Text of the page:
Russia forging new partnerships in face of West’s ‘total hybrid warfare’, says Lavrov

Russian Foreign Minister Sergei Lavrov speaks to the media during a meeting of the Council of Foreign Ministers of the Commonwealth of Independent States (CIS) in Dushanbe, Tajikistan, May 13, 2022. Russian Foreign Ministry /Handout via REUTERS

Join now for FREE unlimited access to Reuters.com

  • Lavrov says sanctions show no one is safe from Western ‘piracy’
  • Russia is looking for allies to join it and reducing its economic dependence on the United States
  • The speech cites China, India and Arab countries as key partners

LONDON, May 14 (Reuters) – Russian Foreign Minister Sergei Lavrov said on Saturday that Moscow was the target of a “total hybrid war” from the West but would resist sanctions by forging deeper partnerships with China, India and others.

In a speech on the 80th day since Russia invaded Ukraine, Lavrov pointed to the barrage of sanctions imposed by the West in an effort to portray Russia as the target, not the perpetrator, of aggression .

“The collective West has declared an all-out hybrid war on us and it’s hard to predict how long this will last but it’s clear the consequences will be felt by everyone, without exception,” he said.

Join now for FREE unlimited access to Reuters.com

“We did everything to avoid a direct confrontation – but now that the challenge has been issued, we of course accept it. We are no strangers to sanctions: they have almost always existed in one form or another.”

The sanctions read more about Russia’s biggest corporations, banks and political elite were imposed to punish it for a war that has killed tens of thousands and uprooted millions, disrupted markets in energy and exacerbated a global food crisis by driving up the prices of grains, cooking oils and fertilizers. Read more

In his speech, Lavrov laid out the strategy on which Moscow is pinning its hopes as it tries to cushion the blow to its economy and create new markets elsewhere.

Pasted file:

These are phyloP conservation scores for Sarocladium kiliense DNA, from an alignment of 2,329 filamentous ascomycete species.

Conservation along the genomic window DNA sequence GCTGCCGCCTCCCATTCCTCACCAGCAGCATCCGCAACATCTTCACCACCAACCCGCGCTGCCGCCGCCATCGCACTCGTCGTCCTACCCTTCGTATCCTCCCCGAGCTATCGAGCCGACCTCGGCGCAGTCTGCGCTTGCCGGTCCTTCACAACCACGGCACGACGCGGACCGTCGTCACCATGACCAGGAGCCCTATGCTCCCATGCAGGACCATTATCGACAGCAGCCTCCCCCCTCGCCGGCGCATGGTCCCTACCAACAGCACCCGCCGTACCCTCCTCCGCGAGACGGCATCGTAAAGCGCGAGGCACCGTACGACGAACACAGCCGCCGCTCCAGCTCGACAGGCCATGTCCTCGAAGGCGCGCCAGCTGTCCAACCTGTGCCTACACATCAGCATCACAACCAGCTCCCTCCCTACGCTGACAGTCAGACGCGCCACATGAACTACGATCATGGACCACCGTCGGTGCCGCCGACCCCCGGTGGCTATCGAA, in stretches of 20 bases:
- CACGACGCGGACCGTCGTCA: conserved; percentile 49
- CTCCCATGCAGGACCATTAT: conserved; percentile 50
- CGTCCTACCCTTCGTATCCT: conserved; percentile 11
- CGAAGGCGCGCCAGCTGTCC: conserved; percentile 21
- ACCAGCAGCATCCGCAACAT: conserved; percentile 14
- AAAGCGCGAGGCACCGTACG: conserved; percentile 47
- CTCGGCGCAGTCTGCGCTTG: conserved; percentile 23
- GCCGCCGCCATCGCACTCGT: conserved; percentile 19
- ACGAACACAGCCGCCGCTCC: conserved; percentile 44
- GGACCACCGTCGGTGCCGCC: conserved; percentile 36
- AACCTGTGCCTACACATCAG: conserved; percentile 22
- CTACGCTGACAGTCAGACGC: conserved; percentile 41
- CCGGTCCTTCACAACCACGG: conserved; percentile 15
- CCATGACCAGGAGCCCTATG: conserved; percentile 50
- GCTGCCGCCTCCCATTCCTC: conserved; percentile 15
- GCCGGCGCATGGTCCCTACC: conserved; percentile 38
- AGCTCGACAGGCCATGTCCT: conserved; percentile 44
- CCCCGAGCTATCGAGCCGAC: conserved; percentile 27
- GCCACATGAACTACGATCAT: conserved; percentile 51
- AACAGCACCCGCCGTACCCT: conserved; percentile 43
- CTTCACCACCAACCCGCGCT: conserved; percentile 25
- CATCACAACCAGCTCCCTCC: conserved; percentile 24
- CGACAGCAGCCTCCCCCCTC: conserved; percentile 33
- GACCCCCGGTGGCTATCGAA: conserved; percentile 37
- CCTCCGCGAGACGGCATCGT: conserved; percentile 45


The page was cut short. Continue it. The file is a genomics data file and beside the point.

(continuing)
He cited the sanctions, which included the seizure of almost half of Russia’s $640 billion in foreign exchange reserves, as proof that no one is immune to expropriation and “piracy of State”, and the need for countries to reduce their economic dependence on the United States. and its allies.

“Not only Russia, but many others, are reducing their dependence on the US dollar, technology and Western markets,” he said, without providing evidence.

Western efforts to isolate Russia were doomed, he said. Russia’s relations with China were the best they had ever been and it was developing a privileged strategic partnership with India.

Returning from a trip to the Middle East, he also spoke of the importance of ties with Egypt, Algeria and the Gulf countries, as well as with Asia, Africa and Latin America. .

In an example of a sanctions-induced export pivot, Russia sold twice as much crude oil to India in the two months after its February 24 invasion of Ukraine as it did. throughout 2021, as Western countries reduced their purchases of Russian oil and Indian refiners seized the opportunity to buy it at a discount. Read more

Yet despite Russia’s insistence that it can thrive under sanctions, its economy is on track to shrink between 8.8% and 12.4%, according to an economy ministry document seen by Reuters, and not regain its pre-invasion size until 2026. read more

Annual consumer inflation accelerated in April to 17.83%, its highest level since 2002. read more

Join now for FREE unlimited access to Reuters.com

Reporting by Mark Trevelyan; Editing by Christina Fincher

Our standards: The Thomson Reuters Trust Principles.

Leave a Comment